Explain the disagreements between the triumvirate and the assassins in Act IV and V in Julius Caesar by William Shakespeare..
Julius Caesar by William Shakespeare is a political play based on actual events from 44 B. C. The first three acts are devoted to the assassination of Caesar. Acts IV and V portray what happens to the new government and the assassins.
In Act IV, Scene i, the new triumvirate of Lepidus, Antony, and Octavius are meeting to make a list of those Romans who should die based on their lack of support for the new government. Lepidus is sent on an errand by Antony.
As soon as Lepidus leaves, Antony begins to point out the weaknesses of Lepidus. Antony does not think that Lepidus deserves to be a part of the triumvirate; furthermore, he admits that he only took the word of Lepidus because he is more experienced than Octavius. Octavius has no qualms about speaking against what Antony says:
Octavius: You may do your will,
But he’s a tried and valiant soldier.
Antony: So is my horse, Octavius
The discussion than continues on with news about the armies of Cassius and Brutus.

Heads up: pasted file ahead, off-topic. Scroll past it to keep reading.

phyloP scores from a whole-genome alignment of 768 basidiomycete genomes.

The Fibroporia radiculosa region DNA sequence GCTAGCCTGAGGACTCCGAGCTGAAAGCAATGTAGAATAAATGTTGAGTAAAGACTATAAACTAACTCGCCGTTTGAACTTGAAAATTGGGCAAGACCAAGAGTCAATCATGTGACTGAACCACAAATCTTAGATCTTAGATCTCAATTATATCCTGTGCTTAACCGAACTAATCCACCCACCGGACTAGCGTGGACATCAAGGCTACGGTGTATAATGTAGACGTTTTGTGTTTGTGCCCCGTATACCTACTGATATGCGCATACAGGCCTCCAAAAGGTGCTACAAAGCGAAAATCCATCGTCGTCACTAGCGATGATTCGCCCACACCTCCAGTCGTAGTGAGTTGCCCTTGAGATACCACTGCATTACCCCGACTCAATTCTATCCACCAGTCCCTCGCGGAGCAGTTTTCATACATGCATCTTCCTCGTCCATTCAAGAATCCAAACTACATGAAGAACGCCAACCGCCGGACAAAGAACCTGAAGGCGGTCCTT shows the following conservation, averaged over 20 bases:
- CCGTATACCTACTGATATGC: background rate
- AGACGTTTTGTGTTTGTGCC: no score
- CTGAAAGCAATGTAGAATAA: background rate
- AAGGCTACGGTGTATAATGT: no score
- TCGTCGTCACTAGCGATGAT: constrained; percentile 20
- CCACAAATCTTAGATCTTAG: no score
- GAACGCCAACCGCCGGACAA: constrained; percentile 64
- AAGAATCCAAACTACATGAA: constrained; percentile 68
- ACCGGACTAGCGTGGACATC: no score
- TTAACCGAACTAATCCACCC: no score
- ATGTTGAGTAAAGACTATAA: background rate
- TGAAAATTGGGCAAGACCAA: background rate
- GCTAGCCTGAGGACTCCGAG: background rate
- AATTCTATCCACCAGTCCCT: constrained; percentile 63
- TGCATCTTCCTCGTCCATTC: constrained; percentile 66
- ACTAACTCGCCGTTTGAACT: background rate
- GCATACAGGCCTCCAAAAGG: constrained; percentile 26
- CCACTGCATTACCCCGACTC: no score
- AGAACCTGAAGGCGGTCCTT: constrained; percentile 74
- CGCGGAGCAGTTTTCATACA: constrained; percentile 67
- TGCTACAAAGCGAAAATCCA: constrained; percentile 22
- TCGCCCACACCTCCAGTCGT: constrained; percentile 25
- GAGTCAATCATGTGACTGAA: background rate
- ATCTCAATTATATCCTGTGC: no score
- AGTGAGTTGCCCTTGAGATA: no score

Another disagreement between these two characters comes about in the beginning of Act V, Scene i. Octavius rejects the orders of Antony. Antony tells him to take his army to the right and flank the enemies’ armies. Octavius tells Antony that he will go on the left. Antony, a more experienced soldier, is astonished that Octavius would go against his decisions in battle.
This scene’s purpose serves to foreshadow future events in which Octavius and Antony separate and wind up fighting each other.
The assassins have their own disputes. In Act IV, Scene ii and iii, Cassius and Brutus have been separated while pulling together their armies. They are angry with each other. Cassius has been taking bribes from people for his favors. Brutus has found out and accuses him of it.
Then, Brutus tells Cassius that he refused to send him money when he needed to pay his soldiers. Each of them denounces the other. Things come to a head when Cassius offers Brutus his blade and naked chest. Cassius points out that Brutus stabbed Caesar out of love, which is more than Cassius is getting from Brutus right now:
Cassius: There is my dagger,
And here my naked breast: within, a heart
Dearer than Pluto’s mine, richer than gold.
If that thou best a Roman, take it forth…
Brutus: Sheathe they dagger…
These two men need each other if they expect to do battle with Antony and Octavius. Brutus and Cassius apologize and shake hands. Then, the real problem with Brutus is revealed. His wife Portia has committed suicide when she thought that Brutus was going to be captured. Soon, both of these characters will soon kill themselves in lieu of returning to Rome in chains.